“The COVID backdrop obviously had an impact, but this is about getting it back and growing it over the next number of years,” Chambers told The Associated Press. “It’s something we’re committed to. We’re confident around the economic evaluation of this and the benefit it brings the country but also the opportunity it brings for everyone that’s coming, whether it’s tourism, enterprise, personal or business.”

Anthony would not disclose specifics of how much the teams get financially but for Northwestern it will “replace the revenue that they could get from a home game ... they’re not doing it for less than that.” Northwestern, a private institution, did not respond to a request for comment.

"(A) school does not make this decision because they want to make a bunch of money. They want it for the experience for their student-athletes and their university and following and their constituency,” Anthony said. “When you get 5, 10, 25,000 fans from your school in a totally foreign land just because you’re putting on a game there, you’ve won already.”

Northwestern coach Pat Fitzgerald called the trip a “once in a lifetime opportunity,” noting that most of his players have never left the U.S.

“We’re an international school and any time we get an opportunity to do something unique, I’m all for it,” he said Monday in suburban Chicago.

Nebraska fans will comprise most of the U.S. contingent.

Doug Ewald, executive associate athletic director and chief financial officer for the Cornhuskers, said Nebraska gets the charter flights plus $250,000 to spend as they like, and he estimated the cost of a typical conference away game is $150,000 anyway.

“At best this is probably a break-even proposition for us,” Ewald told The AP. Nebraska also isn’t sending over any merchandise to sell, mainly due to licensing and tax issues.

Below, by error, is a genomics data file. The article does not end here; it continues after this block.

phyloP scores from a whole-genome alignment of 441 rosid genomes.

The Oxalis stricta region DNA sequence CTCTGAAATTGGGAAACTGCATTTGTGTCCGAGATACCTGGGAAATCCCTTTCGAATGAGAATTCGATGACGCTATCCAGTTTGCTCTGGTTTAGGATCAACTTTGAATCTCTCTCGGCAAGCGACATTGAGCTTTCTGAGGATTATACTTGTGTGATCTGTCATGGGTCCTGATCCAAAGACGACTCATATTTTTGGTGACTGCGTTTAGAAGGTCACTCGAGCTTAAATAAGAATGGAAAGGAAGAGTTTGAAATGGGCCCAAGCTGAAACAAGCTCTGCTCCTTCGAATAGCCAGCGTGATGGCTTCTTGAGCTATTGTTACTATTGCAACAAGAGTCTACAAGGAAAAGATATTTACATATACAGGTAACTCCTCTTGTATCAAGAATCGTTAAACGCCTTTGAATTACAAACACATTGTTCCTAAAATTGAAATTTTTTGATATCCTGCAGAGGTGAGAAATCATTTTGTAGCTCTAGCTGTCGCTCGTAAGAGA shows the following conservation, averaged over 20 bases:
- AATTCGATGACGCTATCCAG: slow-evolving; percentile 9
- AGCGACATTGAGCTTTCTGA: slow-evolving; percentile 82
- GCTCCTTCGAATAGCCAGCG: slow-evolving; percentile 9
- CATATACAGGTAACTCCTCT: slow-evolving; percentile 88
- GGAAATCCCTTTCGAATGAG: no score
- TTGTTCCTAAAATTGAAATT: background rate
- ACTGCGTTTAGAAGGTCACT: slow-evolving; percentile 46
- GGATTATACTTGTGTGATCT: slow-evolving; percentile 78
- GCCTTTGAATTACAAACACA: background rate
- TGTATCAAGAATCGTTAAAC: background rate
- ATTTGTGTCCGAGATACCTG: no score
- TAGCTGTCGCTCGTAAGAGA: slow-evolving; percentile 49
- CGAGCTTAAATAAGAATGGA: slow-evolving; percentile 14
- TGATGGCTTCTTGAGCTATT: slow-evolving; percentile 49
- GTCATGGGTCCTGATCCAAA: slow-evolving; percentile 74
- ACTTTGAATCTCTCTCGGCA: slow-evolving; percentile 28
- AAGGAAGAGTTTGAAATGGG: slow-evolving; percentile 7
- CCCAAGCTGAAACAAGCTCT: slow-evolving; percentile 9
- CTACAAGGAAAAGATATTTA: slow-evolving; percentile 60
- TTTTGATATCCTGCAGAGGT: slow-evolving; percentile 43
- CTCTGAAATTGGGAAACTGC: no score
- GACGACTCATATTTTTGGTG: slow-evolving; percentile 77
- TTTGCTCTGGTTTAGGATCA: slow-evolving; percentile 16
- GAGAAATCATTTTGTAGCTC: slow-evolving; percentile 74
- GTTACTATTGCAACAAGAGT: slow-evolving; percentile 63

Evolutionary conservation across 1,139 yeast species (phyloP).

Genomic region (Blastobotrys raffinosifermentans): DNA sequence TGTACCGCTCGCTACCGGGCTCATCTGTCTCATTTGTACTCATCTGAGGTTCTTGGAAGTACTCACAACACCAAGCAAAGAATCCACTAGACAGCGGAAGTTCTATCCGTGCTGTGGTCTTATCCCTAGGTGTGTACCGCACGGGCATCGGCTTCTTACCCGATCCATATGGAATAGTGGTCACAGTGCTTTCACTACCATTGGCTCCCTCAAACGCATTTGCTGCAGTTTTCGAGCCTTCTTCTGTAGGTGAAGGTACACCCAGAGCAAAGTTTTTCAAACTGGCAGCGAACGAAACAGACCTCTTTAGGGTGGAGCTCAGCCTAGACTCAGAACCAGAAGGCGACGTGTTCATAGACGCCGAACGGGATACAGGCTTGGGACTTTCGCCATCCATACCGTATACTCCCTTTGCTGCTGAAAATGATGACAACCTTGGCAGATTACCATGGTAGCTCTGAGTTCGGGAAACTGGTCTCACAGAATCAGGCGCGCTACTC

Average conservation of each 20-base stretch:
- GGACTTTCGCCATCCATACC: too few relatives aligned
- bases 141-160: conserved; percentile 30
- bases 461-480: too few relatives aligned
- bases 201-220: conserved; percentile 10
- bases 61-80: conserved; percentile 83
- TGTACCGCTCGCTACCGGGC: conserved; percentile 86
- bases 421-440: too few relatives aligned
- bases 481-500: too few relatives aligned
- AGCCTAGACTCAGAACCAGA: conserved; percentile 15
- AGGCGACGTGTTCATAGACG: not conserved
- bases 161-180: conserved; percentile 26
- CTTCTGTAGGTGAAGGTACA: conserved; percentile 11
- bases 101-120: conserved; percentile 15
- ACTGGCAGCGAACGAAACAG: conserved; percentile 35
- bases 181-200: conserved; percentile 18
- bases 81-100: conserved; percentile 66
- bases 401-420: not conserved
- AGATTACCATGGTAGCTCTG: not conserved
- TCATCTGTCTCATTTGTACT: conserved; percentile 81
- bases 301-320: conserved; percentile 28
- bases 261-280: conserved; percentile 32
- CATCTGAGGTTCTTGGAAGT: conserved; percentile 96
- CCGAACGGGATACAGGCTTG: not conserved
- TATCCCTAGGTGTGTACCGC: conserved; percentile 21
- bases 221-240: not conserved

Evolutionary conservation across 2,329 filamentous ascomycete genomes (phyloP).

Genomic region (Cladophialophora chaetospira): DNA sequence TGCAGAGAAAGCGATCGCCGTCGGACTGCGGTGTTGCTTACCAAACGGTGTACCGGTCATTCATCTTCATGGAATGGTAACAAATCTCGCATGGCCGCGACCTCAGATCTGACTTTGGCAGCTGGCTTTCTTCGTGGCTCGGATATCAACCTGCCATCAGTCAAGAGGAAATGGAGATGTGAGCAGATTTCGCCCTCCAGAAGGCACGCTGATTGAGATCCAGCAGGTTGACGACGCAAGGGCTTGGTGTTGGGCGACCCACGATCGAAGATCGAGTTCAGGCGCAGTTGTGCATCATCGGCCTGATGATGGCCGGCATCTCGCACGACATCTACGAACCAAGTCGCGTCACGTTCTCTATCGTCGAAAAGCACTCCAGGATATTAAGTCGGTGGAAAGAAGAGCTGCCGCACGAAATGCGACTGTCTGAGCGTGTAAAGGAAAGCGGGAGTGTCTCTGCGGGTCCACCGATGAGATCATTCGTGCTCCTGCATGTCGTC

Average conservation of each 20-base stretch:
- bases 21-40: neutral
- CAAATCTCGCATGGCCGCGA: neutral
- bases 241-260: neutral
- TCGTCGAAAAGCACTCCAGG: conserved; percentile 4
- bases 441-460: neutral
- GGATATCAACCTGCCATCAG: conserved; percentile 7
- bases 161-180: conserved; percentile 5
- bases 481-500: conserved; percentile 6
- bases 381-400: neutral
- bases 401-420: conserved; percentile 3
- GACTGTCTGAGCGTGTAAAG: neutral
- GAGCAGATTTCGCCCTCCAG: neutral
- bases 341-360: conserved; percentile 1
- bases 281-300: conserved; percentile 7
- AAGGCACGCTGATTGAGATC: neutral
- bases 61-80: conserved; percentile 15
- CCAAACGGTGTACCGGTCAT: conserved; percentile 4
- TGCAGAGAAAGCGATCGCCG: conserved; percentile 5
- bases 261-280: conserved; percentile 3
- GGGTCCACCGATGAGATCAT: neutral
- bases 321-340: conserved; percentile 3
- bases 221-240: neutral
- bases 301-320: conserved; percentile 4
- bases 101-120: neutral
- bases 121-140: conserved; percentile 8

Australia hosted the most recent international regular-season game. Stanford routed Rice 62-7 in 2017 a year after Cal’s victory over Hawaii. The New South Wales state government had paid millions to fly the teams over in tourism promotions.

Sandra Chipchase, the former CEO of Destination NSW, said both games were successes thanks to visitor spending and “free publicity” through media stories and images of Sydney. The first game drew more than 61,000 fans and the second — played in a smaller stadium — 33,000.

After successfully hosting Major League Baseball — the Los Angeles Dodgers and Arizona Diamondbacks opened the 2014 season Down Under — the Aussies turned to college football in a bid to entice the NFL.

“We wanted to use it to try to convince the NFL to bring an opening game or a game at some stage down here,” Chipchase said. “We wanted to show them how popular it was.”

Ireland first hosted a game in 1988 when Boston College beat Army 38-24. This will be Northwestern's first time abroad and Nebraska's second; the Huskers beat Kansas State 38-24 in Tokyo in 1992.

Teams for the Dublin games beyond next year haven’t been announced.

“We are talking to schools in the SEC and other big schools in the Big Ten," Anthony said. "We are getting interest from some of the highest levels of college football.”